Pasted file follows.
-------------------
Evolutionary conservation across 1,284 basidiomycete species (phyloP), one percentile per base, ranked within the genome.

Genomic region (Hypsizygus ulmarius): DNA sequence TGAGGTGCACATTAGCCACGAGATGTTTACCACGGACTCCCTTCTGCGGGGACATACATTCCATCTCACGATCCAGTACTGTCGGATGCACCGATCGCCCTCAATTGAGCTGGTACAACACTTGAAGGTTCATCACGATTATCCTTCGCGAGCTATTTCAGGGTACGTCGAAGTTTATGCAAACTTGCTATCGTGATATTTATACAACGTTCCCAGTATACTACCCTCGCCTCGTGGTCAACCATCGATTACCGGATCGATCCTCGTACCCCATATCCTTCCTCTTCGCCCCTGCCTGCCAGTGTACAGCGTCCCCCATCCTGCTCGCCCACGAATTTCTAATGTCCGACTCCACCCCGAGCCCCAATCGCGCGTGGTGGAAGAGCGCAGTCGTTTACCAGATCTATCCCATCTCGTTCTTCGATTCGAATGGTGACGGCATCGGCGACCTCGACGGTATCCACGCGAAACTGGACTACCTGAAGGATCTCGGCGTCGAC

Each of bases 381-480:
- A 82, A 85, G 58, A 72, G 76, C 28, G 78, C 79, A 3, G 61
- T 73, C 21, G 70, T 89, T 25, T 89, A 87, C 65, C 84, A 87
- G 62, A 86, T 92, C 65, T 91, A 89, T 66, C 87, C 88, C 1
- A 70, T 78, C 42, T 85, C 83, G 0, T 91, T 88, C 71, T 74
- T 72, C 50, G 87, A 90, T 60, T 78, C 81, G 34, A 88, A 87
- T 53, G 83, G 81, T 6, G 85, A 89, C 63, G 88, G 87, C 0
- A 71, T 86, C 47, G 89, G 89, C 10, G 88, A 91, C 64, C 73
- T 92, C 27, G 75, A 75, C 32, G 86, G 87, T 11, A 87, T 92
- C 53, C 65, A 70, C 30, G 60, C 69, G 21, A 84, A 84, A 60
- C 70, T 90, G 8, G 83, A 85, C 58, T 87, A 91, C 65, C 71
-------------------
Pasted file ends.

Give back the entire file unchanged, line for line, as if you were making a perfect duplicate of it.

Evolutionary conservation across 1,284 basidiomycete species (phyloP), one percentile per base, ranked within the genome.

Genomic region (Hypsizygus ulmarius): DNA sequence TGAGGTGCACATTAGCCACGAGATGTTTACCACGGACTCCCTTCTGCGGGGACATACATTCCATCTCACGATCCAGTACTGTCGGATGCACCGATCGCCCTCAATTGAGCTGGTACAACACTTGAAGGTTCATCACGATTATCCTTCGCGAGCTATTTCAGGGTACGTCGAAGTTTATGCAAACTTGCTATCGTGATATTTATACAACGTTCCCAGTATACTACCCTCGCCTCGTGGTCAACCATCGATTACCGGATCGATCCTCGTACCCCATATCCTTCCTCTTCGCCCCTGCCTGCCAGTGTACAGCGTCCCCCATCCTGCTCGCCCACGAATTTCTAATGTCCGACTCCACCCCGAGCCCCAATCGCGCGTGGTGGAAGAGCGCAGTCGTTTACCAGATCTATCCCATCTCGTTCTTCGATTCGAATGGTGACGGCATCGGCGACCTCGACGGTATCCACGCGAAACTGGACTACCTGAAGGATCTCGGCGTCGAC

Each of bases 381-480:
- A 82, A 85, G 58, A 72, G 76, C 28, G 78, C 79, A 3, G 61
- T 73, C 21, G 70, T 89, T 25, T 89, A 87, C 65, C 84, A 87
- G 62, A 86, T 92, C 65, T 91, A 89, T 66, C 87, C 88, C 1
- A 70, T 78, C 42, T 85, C 83, G 0, T 91, T 88, C 71, T 74
- T 72, C 50, G 87, A 90, T 60, T 78, C 81, G 34, A 88, A 87
- T 53, G 83, G 81, T 6, G 85, A 89, C 63, G 88, G 87, C 0
- A 71, T 86, C 47, G 89, G 89, C 10, G 88, A 91, C 64, C 73
- T 92, C 27, G 75, A 75, C 32, G 86, G 87, T 11, A 87, T 92
- C 53, C 65, A 70, C 30, G 60, C 69, G 21, A 84, A 84, A 60
- C 70, T 90, G 8, G 83, A 85, C 58, T 87, A 91, C 65, C 71